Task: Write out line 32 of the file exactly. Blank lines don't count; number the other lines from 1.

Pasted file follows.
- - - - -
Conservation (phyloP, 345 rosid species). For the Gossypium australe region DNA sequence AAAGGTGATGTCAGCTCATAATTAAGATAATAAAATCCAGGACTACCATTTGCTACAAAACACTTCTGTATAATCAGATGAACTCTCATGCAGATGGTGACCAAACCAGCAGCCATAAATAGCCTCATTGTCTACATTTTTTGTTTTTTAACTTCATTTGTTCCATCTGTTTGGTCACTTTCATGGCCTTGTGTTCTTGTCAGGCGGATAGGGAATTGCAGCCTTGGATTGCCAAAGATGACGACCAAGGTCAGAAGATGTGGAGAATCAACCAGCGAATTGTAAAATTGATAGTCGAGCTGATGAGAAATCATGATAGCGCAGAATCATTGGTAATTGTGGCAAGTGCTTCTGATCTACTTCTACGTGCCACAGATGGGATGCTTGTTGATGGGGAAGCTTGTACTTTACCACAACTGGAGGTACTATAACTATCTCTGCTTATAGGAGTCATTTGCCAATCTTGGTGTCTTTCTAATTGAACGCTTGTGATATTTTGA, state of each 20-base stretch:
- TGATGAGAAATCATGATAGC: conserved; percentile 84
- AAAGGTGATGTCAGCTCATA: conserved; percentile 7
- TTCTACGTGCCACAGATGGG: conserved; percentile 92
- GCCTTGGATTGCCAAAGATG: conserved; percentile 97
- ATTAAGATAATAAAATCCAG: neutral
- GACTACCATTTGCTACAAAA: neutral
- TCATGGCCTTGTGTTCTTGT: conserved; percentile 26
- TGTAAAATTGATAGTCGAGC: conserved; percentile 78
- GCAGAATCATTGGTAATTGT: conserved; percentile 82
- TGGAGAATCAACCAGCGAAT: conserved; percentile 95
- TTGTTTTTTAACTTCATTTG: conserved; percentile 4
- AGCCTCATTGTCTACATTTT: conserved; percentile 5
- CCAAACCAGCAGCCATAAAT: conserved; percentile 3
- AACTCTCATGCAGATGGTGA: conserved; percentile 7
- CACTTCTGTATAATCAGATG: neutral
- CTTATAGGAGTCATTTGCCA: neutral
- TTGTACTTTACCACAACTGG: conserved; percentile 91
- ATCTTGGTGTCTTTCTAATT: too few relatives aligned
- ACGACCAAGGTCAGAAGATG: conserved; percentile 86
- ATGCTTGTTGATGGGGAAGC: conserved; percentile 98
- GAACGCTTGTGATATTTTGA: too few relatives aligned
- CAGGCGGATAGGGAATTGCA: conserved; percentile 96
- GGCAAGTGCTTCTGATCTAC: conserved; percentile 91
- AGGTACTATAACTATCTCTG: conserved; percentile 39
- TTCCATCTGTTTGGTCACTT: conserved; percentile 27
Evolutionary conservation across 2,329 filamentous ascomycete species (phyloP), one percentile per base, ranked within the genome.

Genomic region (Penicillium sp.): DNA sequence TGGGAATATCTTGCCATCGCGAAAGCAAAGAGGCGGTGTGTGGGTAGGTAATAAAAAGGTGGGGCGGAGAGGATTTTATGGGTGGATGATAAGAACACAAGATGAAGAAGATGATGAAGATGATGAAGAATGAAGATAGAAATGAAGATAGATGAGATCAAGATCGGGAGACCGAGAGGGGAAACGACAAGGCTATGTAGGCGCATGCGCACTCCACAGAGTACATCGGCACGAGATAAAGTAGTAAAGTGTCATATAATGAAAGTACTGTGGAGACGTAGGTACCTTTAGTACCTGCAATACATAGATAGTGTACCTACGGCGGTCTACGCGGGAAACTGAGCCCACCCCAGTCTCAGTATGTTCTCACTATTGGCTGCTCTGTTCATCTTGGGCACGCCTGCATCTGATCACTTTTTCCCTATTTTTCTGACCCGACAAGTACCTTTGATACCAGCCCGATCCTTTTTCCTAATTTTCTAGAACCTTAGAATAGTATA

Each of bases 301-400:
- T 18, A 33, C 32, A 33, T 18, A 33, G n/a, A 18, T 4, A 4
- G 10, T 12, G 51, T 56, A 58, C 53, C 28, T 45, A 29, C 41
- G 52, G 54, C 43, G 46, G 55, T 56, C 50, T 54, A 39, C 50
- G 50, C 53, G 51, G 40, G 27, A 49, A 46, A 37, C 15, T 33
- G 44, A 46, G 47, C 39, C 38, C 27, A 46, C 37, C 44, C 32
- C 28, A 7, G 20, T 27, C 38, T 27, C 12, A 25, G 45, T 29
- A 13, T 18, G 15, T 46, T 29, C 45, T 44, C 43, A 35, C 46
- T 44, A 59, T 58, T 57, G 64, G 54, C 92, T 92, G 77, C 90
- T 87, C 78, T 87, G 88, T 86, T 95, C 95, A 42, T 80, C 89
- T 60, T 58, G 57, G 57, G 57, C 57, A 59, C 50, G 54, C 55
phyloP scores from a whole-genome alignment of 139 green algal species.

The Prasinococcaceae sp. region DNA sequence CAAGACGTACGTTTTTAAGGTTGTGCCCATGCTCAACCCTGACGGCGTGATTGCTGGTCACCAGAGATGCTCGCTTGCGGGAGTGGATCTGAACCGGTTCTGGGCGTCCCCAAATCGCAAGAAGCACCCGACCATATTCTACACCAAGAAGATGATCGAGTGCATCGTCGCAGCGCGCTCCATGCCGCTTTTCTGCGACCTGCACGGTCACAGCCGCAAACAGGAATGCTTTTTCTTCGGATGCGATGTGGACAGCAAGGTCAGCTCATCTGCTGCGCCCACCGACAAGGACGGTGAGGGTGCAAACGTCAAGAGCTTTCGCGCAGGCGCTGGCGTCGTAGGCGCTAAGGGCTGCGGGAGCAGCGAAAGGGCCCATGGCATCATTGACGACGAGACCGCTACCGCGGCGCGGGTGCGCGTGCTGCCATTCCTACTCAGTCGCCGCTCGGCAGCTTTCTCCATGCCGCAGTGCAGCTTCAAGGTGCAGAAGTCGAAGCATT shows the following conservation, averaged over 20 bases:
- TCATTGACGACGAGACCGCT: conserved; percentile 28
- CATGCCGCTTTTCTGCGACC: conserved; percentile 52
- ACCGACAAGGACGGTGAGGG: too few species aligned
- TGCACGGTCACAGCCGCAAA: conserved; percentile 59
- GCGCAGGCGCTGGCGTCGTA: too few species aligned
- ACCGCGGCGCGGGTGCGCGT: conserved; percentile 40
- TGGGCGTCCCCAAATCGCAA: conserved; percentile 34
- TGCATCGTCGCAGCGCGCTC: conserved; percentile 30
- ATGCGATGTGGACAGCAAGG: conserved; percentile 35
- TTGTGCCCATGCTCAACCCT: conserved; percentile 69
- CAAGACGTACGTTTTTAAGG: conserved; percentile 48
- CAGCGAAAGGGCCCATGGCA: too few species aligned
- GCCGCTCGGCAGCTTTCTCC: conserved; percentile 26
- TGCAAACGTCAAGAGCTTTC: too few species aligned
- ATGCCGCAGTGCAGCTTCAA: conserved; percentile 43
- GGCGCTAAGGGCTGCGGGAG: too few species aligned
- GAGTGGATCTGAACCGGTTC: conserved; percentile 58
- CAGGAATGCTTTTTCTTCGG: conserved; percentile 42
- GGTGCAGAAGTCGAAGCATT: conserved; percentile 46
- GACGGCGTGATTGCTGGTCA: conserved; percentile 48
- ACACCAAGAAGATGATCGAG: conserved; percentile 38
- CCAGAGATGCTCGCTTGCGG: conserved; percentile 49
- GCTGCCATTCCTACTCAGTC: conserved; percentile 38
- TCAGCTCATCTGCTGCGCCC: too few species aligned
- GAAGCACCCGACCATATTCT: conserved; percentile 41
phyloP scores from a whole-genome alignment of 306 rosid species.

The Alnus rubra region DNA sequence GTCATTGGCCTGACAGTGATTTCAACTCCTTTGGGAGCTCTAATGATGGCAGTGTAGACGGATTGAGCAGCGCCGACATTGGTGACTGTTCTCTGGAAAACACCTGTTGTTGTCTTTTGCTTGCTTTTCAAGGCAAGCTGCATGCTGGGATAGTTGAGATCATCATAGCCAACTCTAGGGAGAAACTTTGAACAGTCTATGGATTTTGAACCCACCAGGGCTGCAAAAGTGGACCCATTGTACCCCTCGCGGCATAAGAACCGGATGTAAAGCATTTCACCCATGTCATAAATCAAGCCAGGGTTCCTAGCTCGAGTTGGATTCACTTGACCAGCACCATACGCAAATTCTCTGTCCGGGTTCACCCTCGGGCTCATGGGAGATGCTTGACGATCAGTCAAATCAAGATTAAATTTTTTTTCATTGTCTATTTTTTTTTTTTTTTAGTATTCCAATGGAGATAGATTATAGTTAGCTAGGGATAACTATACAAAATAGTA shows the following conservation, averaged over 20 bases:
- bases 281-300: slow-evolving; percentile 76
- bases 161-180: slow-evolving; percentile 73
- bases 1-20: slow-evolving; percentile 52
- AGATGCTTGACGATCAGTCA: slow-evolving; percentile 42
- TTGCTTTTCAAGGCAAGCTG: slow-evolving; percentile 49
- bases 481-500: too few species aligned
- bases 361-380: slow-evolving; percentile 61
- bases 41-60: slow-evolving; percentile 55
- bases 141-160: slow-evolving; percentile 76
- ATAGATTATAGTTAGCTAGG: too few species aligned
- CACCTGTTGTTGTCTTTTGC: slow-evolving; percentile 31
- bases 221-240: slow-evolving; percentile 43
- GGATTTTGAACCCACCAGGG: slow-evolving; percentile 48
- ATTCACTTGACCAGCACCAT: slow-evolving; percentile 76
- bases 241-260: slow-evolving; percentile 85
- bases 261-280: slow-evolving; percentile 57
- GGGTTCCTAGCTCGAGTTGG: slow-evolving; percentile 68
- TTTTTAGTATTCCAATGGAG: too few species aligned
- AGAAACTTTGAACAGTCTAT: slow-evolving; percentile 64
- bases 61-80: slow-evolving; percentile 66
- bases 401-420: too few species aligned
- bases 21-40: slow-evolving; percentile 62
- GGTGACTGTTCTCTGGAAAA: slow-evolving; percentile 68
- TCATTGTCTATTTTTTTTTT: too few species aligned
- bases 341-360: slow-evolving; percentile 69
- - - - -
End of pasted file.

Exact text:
- G 52, G 54, C 43, G 46, G 55, T 56, C 50, T 54, A 39, C 50